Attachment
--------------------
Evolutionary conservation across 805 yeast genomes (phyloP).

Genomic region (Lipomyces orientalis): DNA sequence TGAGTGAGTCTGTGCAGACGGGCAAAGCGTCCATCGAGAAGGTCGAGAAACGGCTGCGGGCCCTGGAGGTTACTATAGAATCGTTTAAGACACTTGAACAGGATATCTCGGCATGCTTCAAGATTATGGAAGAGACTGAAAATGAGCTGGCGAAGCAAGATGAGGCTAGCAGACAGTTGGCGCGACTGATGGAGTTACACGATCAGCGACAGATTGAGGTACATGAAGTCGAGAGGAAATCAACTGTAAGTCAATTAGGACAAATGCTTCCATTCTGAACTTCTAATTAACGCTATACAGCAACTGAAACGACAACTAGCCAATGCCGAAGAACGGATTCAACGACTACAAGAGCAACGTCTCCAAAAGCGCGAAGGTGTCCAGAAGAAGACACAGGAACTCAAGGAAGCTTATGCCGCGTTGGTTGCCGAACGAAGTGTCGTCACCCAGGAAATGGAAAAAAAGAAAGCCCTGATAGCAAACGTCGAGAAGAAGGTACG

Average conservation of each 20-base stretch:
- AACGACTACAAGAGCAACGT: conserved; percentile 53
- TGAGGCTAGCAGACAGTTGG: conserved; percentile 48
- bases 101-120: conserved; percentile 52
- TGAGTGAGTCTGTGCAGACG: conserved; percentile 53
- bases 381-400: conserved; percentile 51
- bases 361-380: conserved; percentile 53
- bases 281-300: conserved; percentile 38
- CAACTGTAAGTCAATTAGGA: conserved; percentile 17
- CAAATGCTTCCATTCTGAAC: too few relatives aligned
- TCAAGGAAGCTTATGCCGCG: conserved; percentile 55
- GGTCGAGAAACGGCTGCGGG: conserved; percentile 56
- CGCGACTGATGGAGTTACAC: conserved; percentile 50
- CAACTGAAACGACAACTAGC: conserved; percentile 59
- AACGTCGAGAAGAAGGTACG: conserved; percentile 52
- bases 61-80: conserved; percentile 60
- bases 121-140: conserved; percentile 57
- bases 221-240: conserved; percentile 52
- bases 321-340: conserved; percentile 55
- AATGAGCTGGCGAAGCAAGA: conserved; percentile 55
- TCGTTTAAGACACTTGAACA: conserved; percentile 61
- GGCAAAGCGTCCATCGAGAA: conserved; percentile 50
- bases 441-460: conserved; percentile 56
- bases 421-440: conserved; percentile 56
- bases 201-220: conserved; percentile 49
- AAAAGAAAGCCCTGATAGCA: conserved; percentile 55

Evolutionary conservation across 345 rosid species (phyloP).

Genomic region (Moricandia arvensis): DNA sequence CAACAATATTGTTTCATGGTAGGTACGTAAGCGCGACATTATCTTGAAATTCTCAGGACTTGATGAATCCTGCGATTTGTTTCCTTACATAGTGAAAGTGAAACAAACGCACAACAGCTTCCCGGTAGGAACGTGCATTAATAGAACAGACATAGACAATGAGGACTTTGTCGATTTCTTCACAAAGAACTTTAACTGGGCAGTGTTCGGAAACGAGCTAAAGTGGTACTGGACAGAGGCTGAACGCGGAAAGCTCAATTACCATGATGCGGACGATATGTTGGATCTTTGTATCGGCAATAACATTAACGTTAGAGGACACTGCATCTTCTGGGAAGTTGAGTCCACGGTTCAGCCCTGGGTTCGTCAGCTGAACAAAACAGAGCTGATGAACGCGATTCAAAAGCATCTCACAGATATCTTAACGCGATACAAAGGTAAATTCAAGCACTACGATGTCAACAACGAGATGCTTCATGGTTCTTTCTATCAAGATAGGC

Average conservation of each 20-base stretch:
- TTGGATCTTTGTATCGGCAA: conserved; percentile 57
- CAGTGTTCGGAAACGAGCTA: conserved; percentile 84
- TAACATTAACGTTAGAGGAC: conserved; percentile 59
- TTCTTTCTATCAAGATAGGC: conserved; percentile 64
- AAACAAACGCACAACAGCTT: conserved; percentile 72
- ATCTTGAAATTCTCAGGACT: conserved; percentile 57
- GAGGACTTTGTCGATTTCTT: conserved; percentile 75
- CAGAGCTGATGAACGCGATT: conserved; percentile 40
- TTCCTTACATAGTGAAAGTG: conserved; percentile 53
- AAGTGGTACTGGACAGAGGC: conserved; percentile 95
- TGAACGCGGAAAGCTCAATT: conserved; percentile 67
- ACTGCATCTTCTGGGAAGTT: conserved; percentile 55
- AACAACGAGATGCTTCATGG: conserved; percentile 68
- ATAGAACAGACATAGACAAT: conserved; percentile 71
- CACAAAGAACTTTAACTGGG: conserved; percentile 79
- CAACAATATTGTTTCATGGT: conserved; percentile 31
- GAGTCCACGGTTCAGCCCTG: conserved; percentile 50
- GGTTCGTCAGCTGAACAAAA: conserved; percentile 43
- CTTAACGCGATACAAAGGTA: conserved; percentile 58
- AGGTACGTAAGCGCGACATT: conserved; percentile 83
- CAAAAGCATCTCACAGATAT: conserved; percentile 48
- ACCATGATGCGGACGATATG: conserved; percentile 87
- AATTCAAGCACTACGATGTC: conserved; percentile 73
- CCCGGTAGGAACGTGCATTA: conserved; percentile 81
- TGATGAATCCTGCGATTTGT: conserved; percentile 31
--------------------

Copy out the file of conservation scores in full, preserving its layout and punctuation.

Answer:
Evolutionary conservation across 805 yeast genomes (phyloP).

Genomic region (Lipomyces orientalis): DNA sequence TGAGTGAGTCTGTGCAGACGGGCAAAGCGTCCATCGAGAAGGTCGAGAAACGGCTGCGGGCCCTGGAGGTTACTATAGAATCGTTTAAGACACTTGAACAGGATATCTCGGCATGCTTCAAGATTATGGAAGAGACTGAAAATGAGCTGGCGAAGCAAGATGAGGCTAGCAGACAGTTGGCGCGACTGATGGAGTTACACGATCAGCGACAGATTGAGGTACATGAAGTCGAGAGGAAATCAACTGTAAGTCAATTAGGACAAATGCTTCCATTCTGAACTTCTAATTAACGCTATACAGCAACTGAAACGACAACTAGCCAATGCCGAAGAACGGATTCAACGACTACAAGAGCAACGTCTCCAAAAGCGCGAAGGTGTCCAGAAGAAGACACAGGAACTCAAGGAAGCTTATGCCGCGTTGGTTGCCGAACGAAGTGTCGTCACCCAGGAAATGGAAAAAAAGAAAGCCCTGATAGCAAACGTCGAGAAGAAGGTACG

Average conservation of each 20-base stretch:
- AACGACTACAAGAGCAACGT: conserved; percentile 53
- TGAGGCTAGCAGACAGTTGG: conserved; percentile 48
- bases 101-120: conserved; percentile 52
- TGAGTGAGTCTGTGCAGACG: conserved; percentile 53
- bases 381-400: conserved; percentile 51
- bases 361-380: conserved; percentile 53
- bases 281-300: conserved; percentile 38
- CAACTGTAAGTCAATTAGGA: conserved; percentile 17
- CAAATGCTTCCATTCTGAAC: too few relatives aligned
- TCAAGGAAGCTTATGCCGCG: conserved; percentile 55
- GGTCGAGAAACGGCTGCGGG: conserved; percentile 56
- CGCGACTGATGGAGTTACAC: conserved; percentile 50
- CAACTGAAACGACAACTAGC: conserved; percentile 59
- AACGTCGAGAAGAAGGTACG: conserved; percentile 52
- bases 61-80: conserved; percentile 60
- bases 121-140: conserved; percentile 57
- bases 221-240: conserved; percentile 52
- bases 321-340: conserved; percentile 55
- AATGAGCTGGCGAAGCAAGA: conserved; percentile 55
- TCGTTTAAGACACTTGAACA: conserved; percentile 61
- GGCAAAGCGTCCATCGAGAA: conserved; percentile 50
- bases 441-460: conserved; percentile 56
- bases 421-440: conserved; percentile 56
- bases 201-220: conserved; percentile 49
- AAAAGAAAGCCCTGATAGCA: conserved; percentile 55

Evolutionary conservation across 345 rosid species (phyloP).

Genomic region (Moricandia arvensis): DNA sequence CAACAATATTGTTTCATGGTAGGTACGTAAGCGCGACATTATCTTGAAATTCTCAGGACTTGATGAATCCTGCGATTTGTTTCCTTACATAGTGAAAGTGAAACAAACGCACAACAGCTTCCCGGTAGGAACGTGCATTAATAGAACAGACATAGACAATGAGGACTTTGTCGATTTCTTCACAAAGAACTTTAACTGGGCAGTGTTCGGAAACGAGCTAAAGTGGTACTGGACAGAGGCTGAACGCGGAAAGCTCAATTACCATGATGCGGACGATATGTTGGATCTTTGTATCGGCAATAACATTAACGTTAGAGGACACTGCATCTTCTGGGAAGTTGAGTCCACGGTTCAGCCCTGGGTTCGTCAGCTGAACAAAACAGAGCTGATGAACGCGATTCAAAAGCATCTCACAGATATCTTAACGCGATACAAAGGTAAATTCAAGCACTACGATGTCAACAACGAGATGCTTCATGGTTCTTTCTATCAAGATAGGC

Average conservation of each 20-base stretch:
- TTGGATCTTTGTATCGGCAA: conserved; percentile 57
- CAGTGTTCGGAAACGAGCTA: conserved; percentile 84
- TAACATTAACGTTAGAGGAC: conserved; percentile 59
- TTCTTTCTATCAAGATAGGC: conserved; percentile 64
- AAACAAACGCACAACAGCTT: conserved; percentile 72
- ATCTTGAAATTCTCAGGACT: conserved; percentile 57
- GAGGACTTTGTCGATTTCTT: conserved; percentile 75
- CAGAGCTGATGAACGCGATT: conserved; percentile 40
- TTCCTTACATAGTGAAAGTG: conserved; percentile 53
- AAGTGGTACTGGACAGAGGC: conserved; percentile 95
- TGAACGCGGAAAGCTCAATT: conserved; percentile 67
- ACTGCATCTTCTGGGAAGTT: conserved; percentile 55
- AACAACGAGATGCTTCATGG: conserved; percentile 68
- ATAGAACAGACATAGACAAT: conserved; percentile 71
- CACAAAGAACTTTAACTGGG: conserved; percentile 79
- CAACAATATTGTTTCATGGT: conserved; percentile 31
- GAGTCCACGGTTCAGCCCTG: conserved; percentile 50
- GGTTCGTCAGCTGAACAAAA: conserved; percentile 43
- CTTAACGCGATACAAAGGTA: conserved; percentile 58
- AGGTACGTAAGCGCGACATT: conserved; percentile 83
- CAAAAGCATCTCACAGATAT: conserved; percentile 48
- ACCATGATGCGGACGATATG: conserved; percentile 87
- AATTCAAGCACTACGATGTC: conserved; percentile 73
- CCCGGTAGGAACGTGCATTA: conserved; percentile 81
- TGATGAATCCTGCGATTTGT: conserved; percentile 31